There are almost 40,000 chemicals in commerce, and EPA needs to take action to limit those that are dangerous. That’s why the reformed Toxic Substances Control Act (TSCA) directs EPA to select (through a prioritization process as shown below) 20 “high-priority,” potentially risky chemicals by the end of next year for assessment. To make informed choices, EPA needs data on how these chemicals might impact health—but based on their recent prioritization plan, it appears the Agency has no intention of using its new TSCA authorities to get data from industry.
EPA’s prioritization plan describes how it will choose high priority chemicals—and for chemicals with insufficient data, the plan weakly offers that EPA “may” provide public notification of data deficiencies. ‘May’ give some notification is a long way from getting actual data on health risks which we badly need—not much has changed since 1998 when 43% of high production volume chemicals (produced at over a million pounds a year) had no available data on human health hazards. This is exactly why Congress expressly amended TSCA to give EPA authorities to request data and fill these large gaps.
Yet, EPA has not issued a single test order in the 2 years since Congress amended TSCA. In comments to the Agency, leading researchers and health professionals strongly recommended that it should use its full authorities to gather existing data from companies, issue test orders to generate new data, and make this data available to the public.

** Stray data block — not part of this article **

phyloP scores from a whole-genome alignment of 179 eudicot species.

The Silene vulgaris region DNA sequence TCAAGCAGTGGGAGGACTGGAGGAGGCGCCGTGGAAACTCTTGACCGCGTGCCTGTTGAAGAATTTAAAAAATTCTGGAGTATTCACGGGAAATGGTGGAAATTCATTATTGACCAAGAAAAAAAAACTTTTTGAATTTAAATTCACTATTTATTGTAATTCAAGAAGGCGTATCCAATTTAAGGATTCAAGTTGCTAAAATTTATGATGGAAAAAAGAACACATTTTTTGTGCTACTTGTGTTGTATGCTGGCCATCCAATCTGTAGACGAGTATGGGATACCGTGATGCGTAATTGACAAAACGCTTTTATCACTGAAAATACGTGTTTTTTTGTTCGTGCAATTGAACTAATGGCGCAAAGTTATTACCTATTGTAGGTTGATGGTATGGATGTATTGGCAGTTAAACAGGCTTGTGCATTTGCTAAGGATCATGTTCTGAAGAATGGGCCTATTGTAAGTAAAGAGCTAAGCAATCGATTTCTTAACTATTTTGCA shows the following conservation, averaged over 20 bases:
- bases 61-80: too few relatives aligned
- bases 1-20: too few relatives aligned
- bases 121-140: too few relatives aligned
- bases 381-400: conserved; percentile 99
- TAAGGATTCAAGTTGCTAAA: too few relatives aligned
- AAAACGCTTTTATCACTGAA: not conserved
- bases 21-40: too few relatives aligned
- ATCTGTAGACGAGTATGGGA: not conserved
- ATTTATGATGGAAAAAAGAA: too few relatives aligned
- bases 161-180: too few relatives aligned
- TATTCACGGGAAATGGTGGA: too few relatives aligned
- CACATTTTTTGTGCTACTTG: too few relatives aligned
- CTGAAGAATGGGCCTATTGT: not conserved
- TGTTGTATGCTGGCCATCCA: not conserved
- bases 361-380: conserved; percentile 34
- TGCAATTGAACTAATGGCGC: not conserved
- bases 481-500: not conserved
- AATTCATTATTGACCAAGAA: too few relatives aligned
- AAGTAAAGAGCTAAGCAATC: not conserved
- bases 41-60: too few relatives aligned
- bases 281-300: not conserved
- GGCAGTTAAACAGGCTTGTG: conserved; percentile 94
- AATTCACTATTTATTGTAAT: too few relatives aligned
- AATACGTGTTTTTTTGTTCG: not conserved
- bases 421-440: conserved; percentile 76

Filling data gaps is critical to make decisions about high priority chemicals, and on the flip side for “low-priority” chemicals as well. Low priority chemicals are those deemed unlikely to be dangerous after a comprehensive evaluation, and thus receive no further evaluation and are essentially declared “safe.” EPA also has to designate 20 low priority chemicals by the end of 2019.
To make this designation, EPA must have sufficient and thorough information on a chemical and its health effects, including for sensitive subpopulations like pregnant women and children. This encompasses whether it is a carcinogen, an endocrine disruptor, harmful to development, or has a host of other health hazards. One example of a current best practice in this regard is the GreenScreen for safer chemicals, which assesses the comprehensive suite of health hazard endpoints shown below in its chemical evaluation process.
EPA also needs information on a chemical’s uses and exposures. As for high priority chemicals, EPA should use its TSCA authorities to issue orders for the needed data, such as testing for all the endpoints above and monitoring for the chemical in the air, water or people.
Because a low priority designation means a chemical is on a fast-track exit ramp from regulation, industry has shown special interest in getting this label for chemicals. EPA’s prioritization plan proposes an “enhanced stakeholder role” in low priority designations, raising serious concerns about industry’s growing role and influence in the decision-making process.
As experience with many chemicals has shown, financial conflicts of interest can lead to biased science and poor decisions that leave the public at risk. A recent article from Markowitz and Rosner describes the decades of industry manipulation and deception around the science of PCBs (polychlorinated biphenyls) which led to the current situation of global contamination, ubiquitous exposure and numerous diseases linked to these toxic chemicals.
To avoid repeating such disasters, protect the public, and meet the requirements of the law, EPA must obtain sufficient data sets on chemicals through orders and work to remove– not enhance–undue industry influence on its science and decisions. The reality is that until industry fulfills its responsibilities to only market safer chemicals, and EPA holds them accountable to this, the public will bear the burden of chemicals that may be harming their health.